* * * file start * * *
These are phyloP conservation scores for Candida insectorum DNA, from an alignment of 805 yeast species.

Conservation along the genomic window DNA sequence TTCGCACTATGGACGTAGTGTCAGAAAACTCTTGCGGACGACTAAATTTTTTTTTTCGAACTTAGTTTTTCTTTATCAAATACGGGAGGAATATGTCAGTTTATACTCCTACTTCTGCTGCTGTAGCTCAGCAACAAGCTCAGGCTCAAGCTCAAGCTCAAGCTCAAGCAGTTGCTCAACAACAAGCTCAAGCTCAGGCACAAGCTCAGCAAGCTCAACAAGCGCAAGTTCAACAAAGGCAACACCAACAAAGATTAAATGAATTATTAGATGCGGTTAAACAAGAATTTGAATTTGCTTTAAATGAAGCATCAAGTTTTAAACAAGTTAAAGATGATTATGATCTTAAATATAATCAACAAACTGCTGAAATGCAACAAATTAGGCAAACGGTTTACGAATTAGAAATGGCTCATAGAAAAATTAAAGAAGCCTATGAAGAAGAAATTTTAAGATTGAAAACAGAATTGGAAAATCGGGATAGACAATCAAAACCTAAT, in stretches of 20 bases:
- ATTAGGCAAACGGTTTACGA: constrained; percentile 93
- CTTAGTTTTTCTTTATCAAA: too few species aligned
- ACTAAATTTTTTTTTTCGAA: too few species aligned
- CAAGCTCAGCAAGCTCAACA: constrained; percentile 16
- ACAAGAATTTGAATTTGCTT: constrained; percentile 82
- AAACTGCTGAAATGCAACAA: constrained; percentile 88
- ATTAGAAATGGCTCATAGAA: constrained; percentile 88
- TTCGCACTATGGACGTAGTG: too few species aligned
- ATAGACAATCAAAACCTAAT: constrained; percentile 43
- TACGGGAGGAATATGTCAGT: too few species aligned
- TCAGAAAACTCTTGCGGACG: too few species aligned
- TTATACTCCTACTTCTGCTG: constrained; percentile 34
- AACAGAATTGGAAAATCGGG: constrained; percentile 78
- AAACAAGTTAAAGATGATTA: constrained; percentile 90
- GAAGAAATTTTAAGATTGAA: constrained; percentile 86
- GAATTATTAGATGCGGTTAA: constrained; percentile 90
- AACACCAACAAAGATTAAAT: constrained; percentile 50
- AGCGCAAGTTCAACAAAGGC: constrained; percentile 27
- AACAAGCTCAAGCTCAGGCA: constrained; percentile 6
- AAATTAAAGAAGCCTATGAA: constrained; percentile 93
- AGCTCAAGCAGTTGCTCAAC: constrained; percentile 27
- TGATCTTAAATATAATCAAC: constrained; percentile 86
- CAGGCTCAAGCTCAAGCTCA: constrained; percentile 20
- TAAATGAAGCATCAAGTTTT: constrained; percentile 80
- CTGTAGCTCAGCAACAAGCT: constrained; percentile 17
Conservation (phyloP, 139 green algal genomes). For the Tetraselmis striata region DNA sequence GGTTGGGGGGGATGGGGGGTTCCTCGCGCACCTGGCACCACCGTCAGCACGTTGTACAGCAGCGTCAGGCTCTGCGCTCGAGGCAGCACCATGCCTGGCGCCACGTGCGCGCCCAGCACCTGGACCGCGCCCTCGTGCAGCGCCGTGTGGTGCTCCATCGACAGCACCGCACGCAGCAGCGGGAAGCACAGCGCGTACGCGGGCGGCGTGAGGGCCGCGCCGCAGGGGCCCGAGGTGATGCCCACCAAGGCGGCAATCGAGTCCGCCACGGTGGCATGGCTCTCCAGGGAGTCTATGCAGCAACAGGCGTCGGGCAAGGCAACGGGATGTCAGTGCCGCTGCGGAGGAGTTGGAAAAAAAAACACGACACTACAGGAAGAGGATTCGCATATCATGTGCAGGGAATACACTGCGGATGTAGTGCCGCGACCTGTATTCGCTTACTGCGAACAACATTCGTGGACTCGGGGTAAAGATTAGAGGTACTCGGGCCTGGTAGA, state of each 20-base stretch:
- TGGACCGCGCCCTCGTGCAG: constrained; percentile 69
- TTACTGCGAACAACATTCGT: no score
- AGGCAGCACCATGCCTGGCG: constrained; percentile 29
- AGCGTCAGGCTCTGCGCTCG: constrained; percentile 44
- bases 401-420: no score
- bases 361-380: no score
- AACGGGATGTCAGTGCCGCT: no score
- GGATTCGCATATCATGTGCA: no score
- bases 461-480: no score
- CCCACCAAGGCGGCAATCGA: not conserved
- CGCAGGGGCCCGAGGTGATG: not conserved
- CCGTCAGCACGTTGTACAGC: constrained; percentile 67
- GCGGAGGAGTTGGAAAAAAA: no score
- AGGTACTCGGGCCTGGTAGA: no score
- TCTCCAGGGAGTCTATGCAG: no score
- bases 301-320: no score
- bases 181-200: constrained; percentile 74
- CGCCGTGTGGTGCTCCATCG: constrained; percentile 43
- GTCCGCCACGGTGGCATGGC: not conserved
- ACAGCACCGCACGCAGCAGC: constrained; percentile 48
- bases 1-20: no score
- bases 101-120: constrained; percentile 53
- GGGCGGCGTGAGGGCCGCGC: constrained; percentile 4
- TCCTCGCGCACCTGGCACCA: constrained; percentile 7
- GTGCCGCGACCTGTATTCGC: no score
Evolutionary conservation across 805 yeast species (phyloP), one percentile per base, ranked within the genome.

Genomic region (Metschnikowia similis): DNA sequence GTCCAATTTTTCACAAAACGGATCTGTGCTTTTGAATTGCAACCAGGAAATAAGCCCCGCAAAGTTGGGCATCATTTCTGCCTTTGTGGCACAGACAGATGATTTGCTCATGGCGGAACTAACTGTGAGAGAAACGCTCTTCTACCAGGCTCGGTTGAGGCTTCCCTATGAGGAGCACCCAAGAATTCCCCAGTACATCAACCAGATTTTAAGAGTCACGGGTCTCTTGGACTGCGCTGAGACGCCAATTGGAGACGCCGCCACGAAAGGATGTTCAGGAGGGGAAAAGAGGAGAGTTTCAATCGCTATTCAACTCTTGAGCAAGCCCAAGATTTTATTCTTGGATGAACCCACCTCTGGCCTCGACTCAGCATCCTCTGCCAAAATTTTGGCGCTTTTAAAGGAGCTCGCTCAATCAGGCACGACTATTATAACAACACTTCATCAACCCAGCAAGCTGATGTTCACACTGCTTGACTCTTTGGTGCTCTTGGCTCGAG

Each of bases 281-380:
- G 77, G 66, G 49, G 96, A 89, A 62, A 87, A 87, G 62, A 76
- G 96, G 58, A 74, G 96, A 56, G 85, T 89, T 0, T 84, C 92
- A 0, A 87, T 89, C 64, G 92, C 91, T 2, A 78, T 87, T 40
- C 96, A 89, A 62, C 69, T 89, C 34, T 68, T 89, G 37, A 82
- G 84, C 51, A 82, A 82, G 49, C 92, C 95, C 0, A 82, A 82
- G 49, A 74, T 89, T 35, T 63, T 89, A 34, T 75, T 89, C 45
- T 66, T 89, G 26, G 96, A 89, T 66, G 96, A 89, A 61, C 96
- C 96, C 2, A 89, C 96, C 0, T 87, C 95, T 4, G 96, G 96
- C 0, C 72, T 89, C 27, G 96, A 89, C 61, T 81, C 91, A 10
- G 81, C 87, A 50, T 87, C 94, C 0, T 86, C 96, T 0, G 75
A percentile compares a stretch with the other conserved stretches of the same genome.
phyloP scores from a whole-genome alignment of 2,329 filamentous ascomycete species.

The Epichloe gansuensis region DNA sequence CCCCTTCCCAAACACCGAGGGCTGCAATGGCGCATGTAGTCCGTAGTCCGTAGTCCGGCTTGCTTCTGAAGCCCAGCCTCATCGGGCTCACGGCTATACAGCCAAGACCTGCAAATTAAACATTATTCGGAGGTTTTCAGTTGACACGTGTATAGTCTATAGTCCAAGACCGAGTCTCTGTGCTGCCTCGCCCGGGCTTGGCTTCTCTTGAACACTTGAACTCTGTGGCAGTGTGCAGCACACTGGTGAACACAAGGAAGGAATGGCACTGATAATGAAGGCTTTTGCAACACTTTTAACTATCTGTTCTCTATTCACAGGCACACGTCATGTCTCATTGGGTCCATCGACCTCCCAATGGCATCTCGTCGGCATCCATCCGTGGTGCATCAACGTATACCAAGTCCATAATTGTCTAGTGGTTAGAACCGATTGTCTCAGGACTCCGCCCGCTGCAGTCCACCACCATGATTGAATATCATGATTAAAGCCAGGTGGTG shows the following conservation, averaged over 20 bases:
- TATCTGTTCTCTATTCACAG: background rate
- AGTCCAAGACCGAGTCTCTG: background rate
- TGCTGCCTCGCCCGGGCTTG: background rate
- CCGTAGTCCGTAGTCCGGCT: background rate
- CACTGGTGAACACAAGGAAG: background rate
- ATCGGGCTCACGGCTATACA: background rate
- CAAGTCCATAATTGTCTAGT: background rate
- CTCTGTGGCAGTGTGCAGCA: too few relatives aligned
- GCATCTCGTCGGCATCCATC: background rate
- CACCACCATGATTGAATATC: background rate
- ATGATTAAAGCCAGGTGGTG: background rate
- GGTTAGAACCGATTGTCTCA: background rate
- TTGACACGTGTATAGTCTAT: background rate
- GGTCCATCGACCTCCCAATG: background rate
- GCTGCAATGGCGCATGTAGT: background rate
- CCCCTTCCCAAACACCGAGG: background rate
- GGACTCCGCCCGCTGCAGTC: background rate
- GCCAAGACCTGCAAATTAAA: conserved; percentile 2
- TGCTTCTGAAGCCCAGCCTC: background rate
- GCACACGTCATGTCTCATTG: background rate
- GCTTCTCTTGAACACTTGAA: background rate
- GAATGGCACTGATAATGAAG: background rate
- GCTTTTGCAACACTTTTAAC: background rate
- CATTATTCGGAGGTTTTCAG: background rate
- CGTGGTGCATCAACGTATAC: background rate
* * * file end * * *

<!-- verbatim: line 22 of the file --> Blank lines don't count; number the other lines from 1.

- AAATTAAAGAAGCCTATGAA: constrained; percentile 93